1
Kevin Woods 03 Jul 2019
In reply to Andy Johnson:

I always find it strange that people claim it isn't a scenic area. The Cairngorms and the ski-centre-Cairngorms are two entirely independent entities. Though the phrase 'unparalleled depths of character' (paraphrasing) was written about Ben Nevis, it equally applies to the Cairngorms.

Strachan 04 Jul 2019
In reply to Kevin Woods:

Surely they can't both have unparalleled depths of character! ;)

pasbury 04 Jul 2019
In reply to BnB:

Are you aware of the idea of precedent?

Snowdon is a dusty pile of rocks with a bloody railway up it, a cafe on top, and various paved paths all over it, it’s clearly under-utilised as a resource for dumbass ‘adventure’ bullshit. Let’s fuck it up some more!

Post edited at 00:22
olddirtydoggy 04 Jul 2019
In reply to pasbury:

I was just about to follow with this. Development of mountains with high impact tourism is much worse in other places. Germany's Zugspitze with it's huge visitors centre on the summit, Franz Josef glacier New Zealand heli tours rattling the hell out of the valley and so on. It all needs stripping back but tourists want access to these wild places without having to put in the effort. 

I find the whole lot revolting but try telling that to grandma treating her grand kids to a trip up the summit of 'Mount Snowdon' on the train or a 4X4 full of fatties wanting to see the top of the Cairngorms. Bragging rights on social media means such tourism is popular with a part of society that focuses more on themselves rather than the impact it has on the area. I've had this debate with good friends and been accused of trying to keep these places quiet for myself, turns out we're all very selfish!

2
Dogwatch 04 Jul 2019
In reply to Wicamoi:

> It was similarly dismissive views....that led to the insensitive developments in Coire Cas in the first place

I'm not sure it was, bearing in mind there were ski developments in Glencoe in much the same period. It was a different time in terms of attitude to what was viewed as economic development and the environment. Sorry but Coire Cas has been comprehensively trashed and I can't bring myself to being outraged by this particular development, so long as it stays in one limited area.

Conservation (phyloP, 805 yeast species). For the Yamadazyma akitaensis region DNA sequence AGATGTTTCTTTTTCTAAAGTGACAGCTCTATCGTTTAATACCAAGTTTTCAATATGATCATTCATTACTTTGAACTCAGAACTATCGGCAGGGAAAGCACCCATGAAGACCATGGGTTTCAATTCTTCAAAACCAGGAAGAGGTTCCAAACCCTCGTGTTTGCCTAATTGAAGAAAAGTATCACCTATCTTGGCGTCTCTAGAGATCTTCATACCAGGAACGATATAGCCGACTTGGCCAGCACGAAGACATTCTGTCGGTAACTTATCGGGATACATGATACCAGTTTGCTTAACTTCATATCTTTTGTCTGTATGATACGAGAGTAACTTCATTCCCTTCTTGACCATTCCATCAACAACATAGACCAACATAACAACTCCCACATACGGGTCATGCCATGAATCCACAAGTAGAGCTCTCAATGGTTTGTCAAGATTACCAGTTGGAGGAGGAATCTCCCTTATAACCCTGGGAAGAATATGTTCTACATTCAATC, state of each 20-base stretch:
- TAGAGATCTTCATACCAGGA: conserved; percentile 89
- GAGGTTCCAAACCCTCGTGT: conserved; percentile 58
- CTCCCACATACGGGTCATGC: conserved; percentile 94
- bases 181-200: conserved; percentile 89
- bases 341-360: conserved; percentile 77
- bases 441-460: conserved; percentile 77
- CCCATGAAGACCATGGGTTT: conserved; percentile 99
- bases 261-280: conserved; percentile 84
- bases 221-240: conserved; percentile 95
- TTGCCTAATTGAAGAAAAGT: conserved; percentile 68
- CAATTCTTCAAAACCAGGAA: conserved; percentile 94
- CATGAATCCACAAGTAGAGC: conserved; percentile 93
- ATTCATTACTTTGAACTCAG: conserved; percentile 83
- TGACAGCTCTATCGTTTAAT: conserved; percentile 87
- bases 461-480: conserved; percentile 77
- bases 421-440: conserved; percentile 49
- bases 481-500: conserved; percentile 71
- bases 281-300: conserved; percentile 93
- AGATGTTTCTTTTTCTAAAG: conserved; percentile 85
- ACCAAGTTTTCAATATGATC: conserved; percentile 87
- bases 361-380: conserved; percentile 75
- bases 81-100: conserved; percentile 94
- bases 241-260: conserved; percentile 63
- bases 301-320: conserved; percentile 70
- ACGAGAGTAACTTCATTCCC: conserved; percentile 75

felt 04 Jul 2019
In reply to Dogwatch:

> so long as it stays in one limited area. 

Appropriately, it will all be kept in that place called a slippery slope.

Tringa 04 Jul 2019
In reply to Andy Johnson:

Lets make everywhere the same! No need to put a bit of effort in, just get in a ATV and you can go just about anywhere you like.

Sod the fact that you are helping to ruin a fragile environment and anyone who complains the peace of an unspoiled area is being destroyed, well they are just losers.

Why stop with vehicle tracks on the hills? How about "Doing the Munros by helicopter"?

Reminds me of the line from Jurassic Park - "Your scientists were so preoccupied with whether or not they could, they didn't stop to think if they should.”

It is very depressing.

Dave

Niceboy 07 Jul 2019
In reply to BnB:

Your ignorance is showing; usually best not to display it in public,

7
ben b 08 Jul 2019
In reply to toad:

> Bit harsh, but I did get the impression that the only way to access most of fjordland and Queenstown was through some over priced "experience" 

Catering for mass market tourism, mostly from SE Asia and China - yes, that's probably true. Much of the QT economy is about separating tourists from their cash in return for something different from their usual life.

However logistically Fiordland is a hell of a challenge for most people including even the moderately dedicated outdoor type and there is a strong history of assisted access (mostly by helicopter). Let's face it even the Hollyford (mostly flat along the valley floor) is about 50km and most people need 5 days to do it...

b

BnB 08 Jul 2019
In reply to Niceboy:

> Your ignorance is showing; usually best not to display it in public,

What's showing is my ability to take a balanced view, with a post that opened with a broad rejection of all developments of this nature while highlighting the considerable existing blots on the proposed site. The balance of likes and dislikes would suggest that many others understood the nuance, while others chose to register their disapproval without resorting to insult. I confess to not falling under the spell of the Cairngorm plateau but I'm a big fan of the charming villages, ancient woodlands, bubbling streams and picturesque waterfalls of the region.

It might have been better to respond more thoughtfully than to launch an ad hominem attack, particularly since your claiming of the eco-intellectual high ground is accompanied by a punctuation error. If there's one thing that UKC takes more seriously than the despoiling of a national park, it's poor punctuation (joke).

Edit: punctuation

Post edited at 07:53